That night we headed to the Jabberwocky main stage for the headline act: Amy Macdonald, guitar in hand, blew us away with a mix of new material and the classics we grew up with. Maybe it was the atmosphere, maybe it was the warm box of rosé we cracked open in the tent a few hours earlier, but it had been a while since I had felt so at peace in myself and my surroundings. I experienced an almost childlike appreciation for the present moment. My best friend by my side, our favourite music playing over us, almost made the last two years worth it, if only to make this moment more precious. We have been out in the last few months, even been to other open-air gigs as the pre-booked, Covid-postponed events finally got going this summer. And yet, this still felt different. Being further from home, there was a detachment from the everyday stresses that awaited us on our return, and we could truly let go for the first time in a long time. The relief may have caused me to shed a tear during Run. She wrapped up her set, we shrieked in delight, and after another hour or so exploring the late night line-ups, we retired to the tent for my first night out in nature.
A lump of solid ground runs up my spine as I hit the ground in my sleeping bag. Not a great start. I let out an unhuman yelp which sends us into fits of laughter, eventually tiring ourselves out enough to drift to sleep to the humming of the remaining acts in the distance. We’re stirred the next morning by the slowly increasing heat in the tent and open it up. Again, I’m reassured that our dishevelled state will look no less out of place than that of everyone else around us. Dogs being walked by men in pyjamas, children running around their tents in circles, to the annoyance of their parents who just need them to stand still for their sun cream. I soon forgot about the inevitable back pain and watched humanity in its purest, kindest form wandering past, all together for the same purpose: to experience life, to remind themselves of what they missed, and to see some top quality performances in between.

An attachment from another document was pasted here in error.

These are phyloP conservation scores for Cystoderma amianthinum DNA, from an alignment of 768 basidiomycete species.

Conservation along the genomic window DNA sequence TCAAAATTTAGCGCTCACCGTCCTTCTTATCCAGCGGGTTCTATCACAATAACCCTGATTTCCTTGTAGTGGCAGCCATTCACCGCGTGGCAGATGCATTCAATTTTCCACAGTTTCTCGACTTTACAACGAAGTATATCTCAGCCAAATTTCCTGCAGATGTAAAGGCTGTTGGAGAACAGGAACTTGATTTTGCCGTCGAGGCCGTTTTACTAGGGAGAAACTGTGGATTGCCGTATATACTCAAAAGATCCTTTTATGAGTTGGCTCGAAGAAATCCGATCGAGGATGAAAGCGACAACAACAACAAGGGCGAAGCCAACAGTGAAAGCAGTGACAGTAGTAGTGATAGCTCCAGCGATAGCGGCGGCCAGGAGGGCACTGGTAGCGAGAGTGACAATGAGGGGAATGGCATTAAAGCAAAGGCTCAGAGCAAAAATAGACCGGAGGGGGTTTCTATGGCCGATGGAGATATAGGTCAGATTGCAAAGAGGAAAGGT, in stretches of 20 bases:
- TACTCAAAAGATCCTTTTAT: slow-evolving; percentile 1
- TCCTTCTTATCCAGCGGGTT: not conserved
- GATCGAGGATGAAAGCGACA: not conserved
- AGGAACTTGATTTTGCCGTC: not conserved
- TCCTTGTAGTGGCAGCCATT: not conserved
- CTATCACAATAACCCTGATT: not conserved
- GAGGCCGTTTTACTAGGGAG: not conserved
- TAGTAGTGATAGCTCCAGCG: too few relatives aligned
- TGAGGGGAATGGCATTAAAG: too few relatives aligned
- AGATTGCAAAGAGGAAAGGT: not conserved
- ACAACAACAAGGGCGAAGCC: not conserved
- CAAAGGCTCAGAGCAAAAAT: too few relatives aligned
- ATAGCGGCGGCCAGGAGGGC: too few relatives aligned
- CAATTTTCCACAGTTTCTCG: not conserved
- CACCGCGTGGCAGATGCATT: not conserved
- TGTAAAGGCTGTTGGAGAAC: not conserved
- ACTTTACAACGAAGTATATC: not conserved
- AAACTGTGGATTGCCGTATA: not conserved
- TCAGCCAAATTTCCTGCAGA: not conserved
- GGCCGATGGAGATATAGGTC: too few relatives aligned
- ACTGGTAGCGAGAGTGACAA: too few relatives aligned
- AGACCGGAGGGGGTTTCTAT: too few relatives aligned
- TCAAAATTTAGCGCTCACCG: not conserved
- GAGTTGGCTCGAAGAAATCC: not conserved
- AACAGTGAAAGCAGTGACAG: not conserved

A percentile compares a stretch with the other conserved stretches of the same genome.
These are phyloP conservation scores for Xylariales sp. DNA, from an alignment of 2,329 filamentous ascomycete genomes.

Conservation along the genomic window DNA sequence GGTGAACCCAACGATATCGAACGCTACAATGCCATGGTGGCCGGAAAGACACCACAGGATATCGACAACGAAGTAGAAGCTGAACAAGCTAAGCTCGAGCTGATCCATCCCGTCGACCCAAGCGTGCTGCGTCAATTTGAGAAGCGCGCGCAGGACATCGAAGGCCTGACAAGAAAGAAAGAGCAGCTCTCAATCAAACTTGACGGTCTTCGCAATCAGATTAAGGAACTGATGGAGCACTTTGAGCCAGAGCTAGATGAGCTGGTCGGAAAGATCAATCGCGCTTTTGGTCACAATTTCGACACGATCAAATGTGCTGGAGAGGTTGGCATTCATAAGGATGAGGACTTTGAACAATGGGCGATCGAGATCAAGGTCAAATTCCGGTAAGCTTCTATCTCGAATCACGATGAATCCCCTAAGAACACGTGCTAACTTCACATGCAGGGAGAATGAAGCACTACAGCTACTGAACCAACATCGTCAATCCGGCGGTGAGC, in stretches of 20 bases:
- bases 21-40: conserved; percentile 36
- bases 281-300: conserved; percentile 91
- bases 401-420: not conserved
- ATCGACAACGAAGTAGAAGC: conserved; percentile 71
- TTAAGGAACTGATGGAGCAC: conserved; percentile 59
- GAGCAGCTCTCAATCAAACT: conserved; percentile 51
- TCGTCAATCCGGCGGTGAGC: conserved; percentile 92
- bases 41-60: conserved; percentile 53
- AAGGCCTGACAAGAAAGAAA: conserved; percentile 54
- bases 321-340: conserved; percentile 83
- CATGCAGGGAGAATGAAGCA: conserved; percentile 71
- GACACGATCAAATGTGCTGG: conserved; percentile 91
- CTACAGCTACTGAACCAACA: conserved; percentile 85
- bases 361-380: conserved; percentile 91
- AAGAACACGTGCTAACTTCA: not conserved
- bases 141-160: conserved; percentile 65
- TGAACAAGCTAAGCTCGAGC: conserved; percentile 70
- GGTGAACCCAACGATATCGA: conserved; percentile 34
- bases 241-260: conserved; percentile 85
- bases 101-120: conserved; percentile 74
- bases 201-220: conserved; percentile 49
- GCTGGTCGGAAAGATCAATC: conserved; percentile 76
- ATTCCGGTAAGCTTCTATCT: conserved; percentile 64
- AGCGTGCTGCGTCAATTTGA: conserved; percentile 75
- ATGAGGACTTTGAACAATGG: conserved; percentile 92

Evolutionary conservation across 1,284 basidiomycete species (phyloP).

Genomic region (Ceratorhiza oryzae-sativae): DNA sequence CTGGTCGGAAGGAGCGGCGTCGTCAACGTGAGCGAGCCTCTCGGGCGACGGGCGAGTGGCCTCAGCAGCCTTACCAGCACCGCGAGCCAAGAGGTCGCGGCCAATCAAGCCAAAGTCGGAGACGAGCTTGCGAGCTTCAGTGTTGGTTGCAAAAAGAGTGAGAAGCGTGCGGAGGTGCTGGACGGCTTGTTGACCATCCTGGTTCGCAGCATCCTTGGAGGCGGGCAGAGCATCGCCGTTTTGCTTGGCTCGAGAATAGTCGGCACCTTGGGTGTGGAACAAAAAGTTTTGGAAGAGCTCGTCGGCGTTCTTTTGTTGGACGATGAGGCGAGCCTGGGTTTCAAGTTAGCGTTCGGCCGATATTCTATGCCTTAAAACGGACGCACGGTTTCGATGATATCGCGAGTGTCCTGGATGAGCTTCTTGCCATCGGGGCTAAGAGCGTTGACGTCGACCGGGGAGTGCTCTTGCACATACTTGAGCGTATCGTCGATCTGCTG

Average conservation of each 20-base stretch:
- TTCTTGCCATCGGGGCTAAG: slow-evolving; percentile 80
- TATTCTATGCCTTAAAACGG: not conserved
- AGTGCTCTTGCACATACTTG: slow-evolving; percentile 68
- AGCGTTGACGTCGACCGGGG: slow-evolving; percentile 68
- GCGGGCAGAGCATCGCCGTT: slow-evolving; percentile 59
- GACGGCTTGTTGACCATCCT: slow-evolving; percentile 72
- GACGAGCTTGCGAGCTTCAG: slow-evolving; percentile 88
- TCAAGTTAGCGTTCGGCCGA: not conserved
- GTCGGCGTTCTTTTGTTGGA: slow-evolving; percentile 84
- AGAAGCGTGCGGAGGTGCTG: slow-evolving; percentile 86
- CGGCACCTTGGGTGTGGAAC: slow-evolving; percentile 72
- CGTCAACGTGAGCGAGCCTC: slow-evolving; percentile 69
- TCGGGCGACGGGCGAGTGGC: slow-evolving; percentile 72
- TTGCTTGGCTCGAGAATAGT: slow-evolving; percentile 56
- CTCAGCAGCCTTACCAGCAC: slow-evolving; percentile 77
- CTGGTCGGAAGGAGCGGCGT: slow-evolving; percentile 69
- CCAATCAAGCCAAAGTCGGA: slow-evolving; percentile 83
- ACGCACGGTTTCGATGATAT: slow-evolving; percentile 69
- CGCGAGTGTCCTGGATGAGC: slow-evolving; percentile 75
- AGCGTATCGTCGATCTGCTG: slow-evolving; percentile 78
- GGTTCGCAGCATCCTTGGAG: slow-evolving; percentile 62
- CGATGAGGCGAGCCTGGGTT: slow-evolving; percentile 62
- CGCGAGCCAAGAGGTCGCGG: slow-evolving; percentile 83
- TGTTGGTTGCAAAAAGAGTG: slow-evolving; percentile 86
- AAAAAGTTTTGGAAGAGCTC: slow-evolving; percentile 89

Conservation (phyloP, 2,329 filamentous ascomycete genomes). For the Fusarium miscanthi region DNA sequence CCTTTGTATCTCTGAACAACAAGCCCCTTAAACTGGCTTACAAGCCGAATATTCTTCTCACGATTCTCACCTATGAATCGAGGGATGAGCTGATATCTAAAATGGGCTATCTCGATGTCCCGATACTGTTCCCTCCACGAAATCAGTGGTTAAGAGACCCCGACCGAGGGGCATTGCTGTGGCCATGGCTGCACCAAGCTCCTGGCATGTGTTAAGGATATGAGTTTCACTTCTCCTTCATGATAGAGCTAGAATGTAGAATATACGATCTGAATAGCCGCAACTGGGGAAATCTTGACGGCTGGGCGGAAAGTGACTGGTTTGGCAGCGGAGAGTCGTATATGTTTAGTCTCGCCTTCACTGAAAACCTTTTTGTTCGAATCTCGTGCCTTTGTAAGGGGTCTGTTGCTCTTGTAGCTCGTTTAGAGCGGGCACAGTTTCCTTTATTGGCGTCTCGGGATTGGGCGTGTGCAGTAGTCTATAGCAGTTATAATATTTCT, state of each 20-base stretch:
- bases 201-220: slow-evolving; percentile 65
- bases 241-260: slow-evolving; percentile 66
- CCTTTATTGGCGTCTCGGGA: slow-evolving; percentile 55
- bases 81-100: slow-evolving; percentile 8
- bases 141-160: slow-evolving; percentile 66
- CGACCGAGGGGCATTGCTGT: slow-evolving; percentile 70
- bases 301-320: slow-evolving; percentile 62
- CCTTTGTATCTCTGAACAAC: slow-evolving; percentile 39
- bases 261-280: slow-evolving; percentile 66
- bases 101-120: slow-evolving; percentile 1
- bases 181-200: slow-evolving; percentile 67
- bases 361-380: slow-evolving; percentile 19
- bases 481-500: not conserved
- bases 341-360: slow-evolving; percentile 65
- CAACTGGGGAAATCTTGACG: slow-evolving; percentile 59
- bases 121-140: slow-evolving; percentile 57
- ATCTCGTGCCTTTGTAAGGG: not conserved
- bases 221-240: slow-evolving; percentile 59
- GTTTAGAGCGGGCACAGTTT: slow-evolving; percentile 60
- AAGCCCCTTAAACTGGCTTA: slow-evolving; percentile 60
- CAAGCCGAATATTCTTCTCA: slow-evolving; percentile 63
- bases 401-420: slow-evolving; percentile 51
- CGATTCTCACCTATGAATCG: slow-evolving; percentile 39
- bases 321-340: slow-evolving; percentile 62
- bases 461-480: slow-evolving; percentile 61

All the acts we saw this weekend were our first time seeing them live, and we were not disappointed. Boney M, so the history buffs in us could make an attempt to squat dance to Rasputin, 10cc, to make my dad jealous, Baccara (yes, that Baccara), whom we had stumbled upon accidentally while finding a place to sit for lunch, and Belle & Sebastian, for the sole purpose of scaring my colleagues with the realisation that we were the same age as their debut album. As well as all the others we wandered through, all leaving us with that same sense of being grateful to just be in the presence of others again.
Being out in nature is an essential human experience. To live communally, to be in regular contact with the earth beneath our feet, helps us remember that there is more to life than desks and plastic possessions. I would highly recommend this festival for my fellow first timers as an introduction to the experience. My only regret being, obviously, that I didn’t do it sooner. That and not applying sun cream to my hair parting.
I will always be grateful for my job at Common Weal for allowing me to experience this weekend I will never forget. Same time next year, anyone?